Special Needs Trust can’t be created by beneficiary’s agent under power of attorney

Federal law allows a person who receives or is applying for Medicaid or Supplemental Security Income (SSI), which are means-tested programs, to transfer their excess resources into a Special Needs Trust that was “established for the sole benefit of the disabled individual by a parent, grandparent, legal guardian or the disabled individual or a court.” 42 U.S.C. 1396p(d)(4)(A) https://www.law.cornell.edu/uscode/text/42/1396p New Jersey’s regulation tracks the federal language. N.J.A.C. 10:71-4.11(g)1. The transfer causes no penalty, and once the assets are in the Trust, they are no longer ‘countable” so that they wouldn’t be treated as excess resources. See also the SSI POMS  01120.203, which is the Social Security Administrations’  explanatory guidance.  https://secure.ssa.gov/poms.nsf/lnx/0501120203 These are first-party special needs trusts with third-party grantors.

What is contemplated here is a two-step process. In step one, someone who is not the disabled person creates the trust. In some cases, the disabled person’s parent or grandparent creates the Trust and signs it as grantor, seeding it with a minimal amount just to open the trust account. In other cases, the disabled person’s legal guardian,  or their agent under power of attorney or even the disabled person himself (see N.J.S.A. 3B:11-36 and 11-37) petitions the court to establish the trust. In that case, the Court is the “grantor” and signs an Order establishing the trust. Afterwards, in step two,  the disabled person transfers their excess assets into the trust. Now there may be an Agent under Power of Attorney or a legal Guardian acting who does this transfer transaction on behalf of the disabled person. However, the law distinguishes between these roles when it comes to step one and step two.

On March 5th, the 8th Circuit US court of Appeals sustained a decision  which held that the assets in a certain Special Needs Trust were countable because the party creating the trust had acted as Agent Under Power of Attorney for the disabled person for both step one   and step two. Draper v. Colvin, No. 13-2757 (March 3, 2015). The result was a termination of benefits. The Court held that the person who was acting as POA did not meet the law’s express criteria for who could be a third party grantor for such trusts.

The reasoning would apply to Special Needs trusts established in New Jersey as well. The lesson is that the Special Needs Trust requirements must be scrupulously followed, as the results could be catastrophic for the person who needs Medicaid or SSI.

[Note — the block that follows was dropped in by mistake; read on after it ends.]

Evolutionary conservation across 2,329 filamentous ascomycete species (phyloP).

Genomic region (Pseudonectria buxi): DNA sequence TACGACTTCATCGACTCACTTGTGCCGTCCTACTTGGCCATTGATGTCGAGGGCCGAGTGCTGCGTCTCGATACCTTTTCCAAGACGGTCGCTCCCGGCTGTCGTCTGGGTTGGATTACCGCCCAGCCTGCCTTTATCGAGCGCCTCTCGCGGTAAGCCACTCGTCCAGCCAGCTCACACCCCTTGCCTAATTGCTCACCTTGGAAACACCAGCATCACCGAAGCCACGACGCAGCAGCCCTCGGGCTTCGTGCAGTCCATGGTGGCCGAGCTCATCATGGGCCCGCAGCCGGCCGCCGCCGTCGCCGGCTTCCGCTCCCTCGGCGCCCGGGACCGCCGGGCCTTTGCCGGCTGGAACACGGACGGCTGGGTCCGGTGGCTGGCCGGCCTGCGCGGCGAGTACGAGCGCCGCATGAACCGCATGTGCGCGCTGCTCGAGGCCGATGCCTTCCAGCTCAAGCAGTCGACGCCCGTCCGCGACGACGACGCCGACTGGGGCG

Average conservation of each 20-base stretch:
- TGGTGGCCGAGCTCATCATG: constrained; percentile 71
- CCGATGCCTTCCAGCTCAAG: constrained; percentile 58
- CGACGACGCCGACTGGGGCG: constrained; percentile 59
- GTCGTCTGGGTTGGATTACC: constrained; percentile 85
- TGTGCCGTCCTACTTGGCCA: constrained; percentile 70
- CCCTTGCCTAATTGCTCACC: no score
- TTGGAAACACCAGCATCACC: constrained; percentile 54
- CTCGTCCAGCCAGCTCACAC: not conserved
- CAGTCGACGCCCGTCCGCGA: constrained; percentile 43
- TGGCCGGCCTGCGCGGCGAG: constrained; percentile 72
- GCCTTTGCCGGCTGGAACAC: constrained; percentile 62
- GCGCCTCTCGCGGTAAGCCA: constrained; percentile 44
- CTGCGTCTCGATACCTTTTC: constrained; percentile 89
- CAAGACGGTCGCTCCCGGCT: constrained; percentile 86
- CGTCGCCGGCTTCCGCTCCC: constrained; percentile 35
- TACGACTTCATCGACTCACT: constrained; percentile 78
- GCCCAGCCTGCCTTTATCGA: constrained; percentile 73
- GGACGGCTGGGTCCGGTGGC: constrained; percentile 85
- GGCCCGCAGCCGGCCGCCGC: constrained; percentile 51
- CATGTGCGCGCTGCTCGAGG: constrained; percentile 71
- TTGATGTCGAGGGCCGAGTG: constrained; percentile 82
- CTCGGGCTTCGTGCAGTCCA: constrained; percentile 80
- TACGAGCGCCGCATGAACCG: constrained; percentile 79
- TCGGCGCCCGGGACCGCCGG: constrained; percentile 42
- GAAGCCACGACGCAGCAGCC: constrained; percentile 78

For legal advice on establishing and administering Special Needs Trusts, and for Medicaid applications and planning, call 732-382-6070

Trust & Transfer Planning for VA Benefits may not be effective for Medicaid Planning

A Medicaid application for nursing home level services is not filed until your countable, available assets are below a specific limit. Transfers (gifts) and Trusts can be used in certain circumstances. When our attorneys  are analyzing the laws and developing your asset protection plan, the two major issues in this regard are (1) whether the funds in the Trust continue to be countable assets, and (2) whether the transfer to the Trust causes a disqualification (called a “transfer penalty”).

A VA Special Pension application is also filed when the assets are below a certain level (and the uncompensated medical expenses reduce the income below a set level). If assets are transferred or placed in Trust, the issue is whether the funds continue to be countable as assets.http://www.benefits.va.gov/pension/

The fact is that certain plans that help you become eligible for VA Special Pension can make you ineligible for Medicaid, and vice versa. If you require care and plan to remain at home with the help of VA Special Pension, but then you need to move into a nursing home and apply for Medicaid because your assets have run out, you may find that you were eligible for the VA program, but now you’re not eligible for Medicaid.2014 VA Pension Resource and Trusts Chart

For example, if you are under 65 and your attorney writes a Special Needs Trust (SNT) for you and you transfer your assets to a properly-structured SNT, the transfer won’t cause a Medicaid penalty and the assets in the Trust won’t be countable. However, that Trust IS considered an asset for VA pension purposes.

Another example is that if an applicant transfers assets into an irrevocable discretionary trust written by his attorney, and the applicant is the beneficiary of the Trust, the Trust may not be an asset for VA purposes but it is certainly an asset for Medicaid purposes.

A third example is that if assets are transferred to a disabled child, the assets are no longer countable for Medicaid purposes, but if the disabled child lives in the applicant’s household, the assets remain countable for VA pension purposes.

The laws governing these programs are a dense confusing thicket and great care & legal advice are needed to protect your interests.

Call us for legal advice on long-term care planning, Medicaid and VA benefits … 732-382-6070